You and I need to think biblically when it comes to children. The Bible says that children are a blessing. They’re a blessing. They’re an expensive, complicated blessing, amen? But they’re a blessing. You kids are a blessing. I tell this to the Driscoll kids. “Hey, you’re my blessing, you’re my blessing, you’re my blessing.” I kiss them, I love them, I hug them. They’ll confirm this, and they know that they’re my blessing.

They’re a blessing, but they’re also sinners. We do not believe that children are innately good. Every once in a while, somebody will get on TV or they’ll sing some silly song—“Oh that we could all be innocent like children.” The only people who think that are people who don’t have children. People who have children know they’re sinful. You don’t have to teach them to be selfish, to throw a tantrum, to disobey. They just have it in them. It’s their sin nature. So, we know children are a blessing, but they’re born—conceived—with a sin nature.

So, what that means is our view of parenting is absolutely shaped by our biblical convictions. So, you go out into culture, and they’ll basically tell you people are basically good, children are altogether innocent, and, essentially, we need to just create an environment where they can naturally become whoever their heart declares them to be.

Look at the world—it’s not going well. If you just allow children to become what their fallen, sinful nature designates, you hate them. You hate them. You hate them. Instead, we know that children need a new nature. They need to meet the Lord Jesus and have their sins forgiven. They need to be filled with the Holy Spirit.

See, prior to this chapter, Ephesians had been talking a lot, in chapters 1–3, about who Jesus is and what Jesus does. And then once we understand who Jesus is and what Jesus does, then chapters 4–6 help us understand who we are in Christ and what we do in Christ. So, he’s talked about marriage relationships. And here he’s talking about parental relationships.

So, after learning about what Jesus has done, now there’s some things for us to do—in Christ. And this includes an exhortation to children, that they need to come to Christ and have their sins forgiven in Christ. We don’t believe that people are born in right relationship with God; we believe that they must be born again in right relationship with God.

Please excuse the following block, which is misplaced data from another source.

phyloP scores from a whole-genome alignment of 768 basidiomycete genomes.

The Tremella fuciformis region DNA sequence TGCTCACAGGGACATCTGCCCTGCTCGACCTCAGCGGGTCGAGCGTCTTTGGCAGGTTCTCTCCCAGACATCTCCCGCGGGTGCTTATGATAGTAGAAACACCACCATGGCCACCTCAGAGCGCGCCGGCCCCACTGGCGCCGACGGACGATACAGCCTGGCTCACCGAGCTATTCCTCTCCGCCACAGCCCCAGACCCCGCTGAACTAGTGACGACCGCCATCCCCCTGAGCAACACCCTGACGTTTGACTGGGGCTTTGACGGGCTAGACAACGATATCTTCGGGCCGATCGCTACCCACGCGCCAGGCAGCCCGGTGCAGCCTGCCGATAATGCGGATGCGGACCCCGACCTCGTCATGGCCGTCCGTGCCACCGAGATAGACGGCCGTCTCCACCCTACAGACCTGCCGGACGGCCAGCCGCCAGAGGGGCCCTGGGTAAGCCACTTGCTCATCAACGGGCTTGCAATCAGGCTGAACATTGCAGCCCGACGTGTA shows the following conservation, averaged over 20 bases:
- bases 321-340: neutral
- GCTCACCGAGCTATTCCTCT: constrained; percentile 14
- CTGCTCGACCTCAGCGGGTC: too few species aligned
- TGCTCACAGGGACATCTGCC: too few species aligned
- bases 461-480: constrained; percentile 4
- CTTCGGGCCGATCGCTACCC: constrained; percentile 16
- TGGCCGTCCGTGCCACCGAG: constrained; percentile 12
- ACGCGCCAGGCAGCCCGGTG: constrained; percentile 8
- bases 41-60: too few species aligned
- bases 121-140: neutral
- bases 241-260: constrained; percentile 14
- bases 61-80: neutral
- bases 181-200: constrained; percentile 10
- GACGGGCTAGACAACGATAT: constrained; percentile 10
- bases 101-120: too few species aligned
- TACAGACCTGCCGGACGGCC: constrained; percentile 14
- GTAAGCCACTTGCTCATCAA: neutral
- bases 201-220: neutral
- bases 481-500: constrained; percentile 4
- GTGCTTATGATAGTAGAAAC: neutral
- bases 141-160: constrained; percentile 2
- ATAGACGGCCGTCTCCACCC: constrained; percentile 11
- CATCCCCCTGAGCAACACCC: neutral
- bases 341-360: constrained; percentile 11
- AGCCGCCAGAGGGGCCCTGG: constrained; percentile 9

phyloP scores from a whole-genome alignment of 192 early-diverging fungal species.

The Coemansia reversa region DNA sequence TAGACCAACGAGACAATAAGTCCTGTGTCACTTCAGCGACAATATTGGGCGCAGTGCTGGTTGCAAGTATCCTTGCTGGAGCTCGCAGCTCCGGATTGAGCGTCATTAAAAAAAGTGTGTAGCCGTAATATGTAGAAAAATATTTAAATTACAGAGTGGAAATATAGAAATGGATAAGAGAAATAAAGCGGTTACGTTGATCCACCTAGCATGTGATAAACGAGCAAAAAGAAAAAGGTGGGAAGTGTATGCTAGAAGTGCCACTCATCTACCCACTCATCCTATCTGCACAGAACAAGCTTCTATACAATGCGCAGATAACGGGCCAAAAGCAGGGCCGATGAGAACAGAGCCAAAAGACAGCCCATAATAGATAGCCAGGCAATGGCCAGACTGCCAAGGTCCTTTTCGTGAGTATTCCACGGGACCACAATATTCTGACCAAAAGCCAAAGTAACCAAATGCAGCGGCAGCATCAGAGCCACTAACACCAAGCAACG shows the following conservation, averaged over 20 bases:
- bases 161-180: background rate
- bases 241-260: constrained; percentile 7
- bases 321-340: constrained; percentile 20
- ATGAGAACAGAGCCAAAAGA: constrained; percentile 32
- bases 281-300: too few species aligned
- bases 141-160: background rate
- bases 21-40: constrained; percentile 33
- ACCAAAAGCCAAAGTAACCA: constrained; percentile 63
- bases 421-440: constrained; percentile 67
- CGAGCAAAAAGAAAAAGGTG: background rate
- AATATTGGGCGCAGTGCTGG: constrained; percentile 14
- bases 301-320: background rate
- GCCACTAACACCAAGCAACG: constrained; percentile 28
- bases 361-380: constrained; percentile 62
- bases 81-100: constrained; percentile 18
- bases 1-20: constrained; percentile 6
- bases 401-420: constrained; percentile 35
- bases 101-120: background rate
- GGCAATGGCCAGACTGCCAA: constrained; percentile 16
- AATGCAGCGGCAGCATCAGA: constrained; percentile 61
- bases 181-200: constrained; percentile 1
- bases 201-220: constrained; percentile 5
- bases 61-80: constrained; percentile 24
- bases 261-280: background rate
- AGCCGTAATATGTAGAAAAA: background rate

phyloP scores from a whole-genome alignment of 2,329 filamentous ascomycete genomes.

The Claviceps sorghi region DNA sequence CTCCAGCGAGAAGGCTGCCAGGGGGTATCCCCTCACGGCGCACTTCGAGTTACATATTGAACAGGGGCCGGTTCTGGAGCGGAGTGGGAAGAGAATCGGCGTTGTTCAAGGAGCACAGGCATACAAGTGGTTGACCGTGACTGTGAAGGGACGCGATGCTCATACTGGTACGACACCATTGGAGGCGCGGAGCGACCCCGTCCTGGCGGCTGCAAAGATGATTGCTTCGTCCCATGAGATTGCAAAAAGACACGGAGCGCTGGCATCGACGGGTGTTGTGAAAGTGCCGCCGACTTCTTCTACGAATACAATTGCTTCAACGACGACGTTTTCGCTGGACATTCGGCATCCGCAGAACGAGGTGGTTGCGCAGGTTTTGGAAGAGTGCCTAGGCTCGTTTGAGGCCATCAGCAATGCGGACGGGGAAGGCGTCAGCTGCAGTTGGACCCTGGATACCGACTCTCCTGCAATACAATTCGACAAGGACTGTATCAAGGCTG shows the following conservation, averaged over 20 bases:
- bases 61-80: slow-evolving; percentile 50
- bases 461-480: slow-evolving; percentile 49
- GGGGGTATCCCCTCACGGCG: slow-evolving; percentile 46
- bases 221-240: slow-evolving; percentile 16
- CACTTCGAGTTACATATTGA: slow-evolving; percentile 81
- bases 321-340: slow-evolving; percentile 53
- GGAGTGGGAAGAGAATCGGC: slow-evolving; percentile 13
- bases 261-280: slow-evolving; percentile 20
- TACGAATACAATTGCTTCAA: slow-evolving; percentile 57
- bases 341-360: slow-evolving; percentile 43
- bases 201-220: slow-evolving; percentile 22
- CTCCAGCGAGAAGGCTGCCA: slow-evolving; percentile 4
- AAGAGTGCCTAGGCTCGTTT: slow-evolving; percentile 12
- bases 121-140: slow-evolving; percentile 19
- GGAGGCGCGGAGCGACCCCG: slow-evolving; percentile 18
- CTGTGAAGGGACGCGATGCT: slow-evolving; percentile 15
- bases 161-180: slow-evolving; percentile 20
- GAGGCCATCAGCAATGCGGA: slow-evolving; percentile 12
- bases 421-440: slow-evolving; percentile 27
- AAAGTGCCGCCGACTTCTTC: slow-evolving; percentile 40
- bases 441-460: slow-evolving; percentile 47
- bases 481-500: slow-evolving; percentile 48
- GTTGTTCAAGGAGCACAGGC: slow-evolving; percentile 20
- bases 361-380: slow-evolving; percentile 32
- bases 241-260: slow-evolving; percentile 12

Some of you have very defiant children. You say, “What’s wrong with them?” Perhaps they need a new nature. Our goal is not to just have moral children but to have children who love God and obey him out of a new heart. So, we’re not looking just at behavior modification. We’re looking at salvation for a child.

Children can come to know the Lord Jesus very young. They can. Paul tells Timothy, “You’ve known the Scriptures from infancy.” Little kids can learn a lot about Jesus. Little kids can come to know and love the Lord Jesus, and little children need parents who are in the Lord, love the Lord, serve the Lord, and then represent the Lord in instructing the child, and then the child is to—two words, “honor” and “obey.” The obedience is often outward—it’s the kid actually doing what you’re asking them to do. The honor is more inward.

Have you seen a kid who has outward obedience but not inward honor? “Could you please go do your room?” “Pfft, really, seriously? OK.” Not a lot of honor in that. Obedience but not honor. God wants inward honor and outward obedience. Religious parents only care about outward obedience. Christian parents also care about inward honor.

It’s like our relationship with God our Father. He doesn’t want us just to obey him; he wants us to honor him. “My Father loves me. My Father is good to me. My Father’s commands are for my good. I want to do what my Dad says because my Dad is always looking out for me. So yes, I’ll obey him outwardly, but I want to honor him inwardly.” Children need to obey their parents.

Parents, this means that you should teach your children, you should be able to give instructions to your child, and your child should obey you. They should. They should. And this differs from so much parenting philosophy and nonsense out there: the kids are basically good. Just create an environment that they’re safe in, and then let them grow and be whoever they will be. As I said, if you hate them, do that. If you love them, do this. The world in its wisdom does not know God.

So, children need to honor their father and their mother. Oh, mother and father. The assumption is that the best scenario for the raising of a child is a—what’s it say? Mother and a father. Crazy, that’s usually what is required to create a child, and lo and behold, it also is the best context for raising one.

A man and a woman. Again, we’re Christians. The whole world disagrees with us on almost everything, so it’s not a shock that they disagree with us on this. What this means as well is that the child needs to obey the mother and the father.


What this assumes is the mother and father are asking and teaching the same things. How many of you didn’t grow up in that home? Mom says no. That’s OK, go ask dad. He never agrees with mom anyways—or vice versa. The assumption is that Mom and Dad are in the Lord. That means they’re in Christ, they’re Christians, they’re in the Bible, they agree theologically.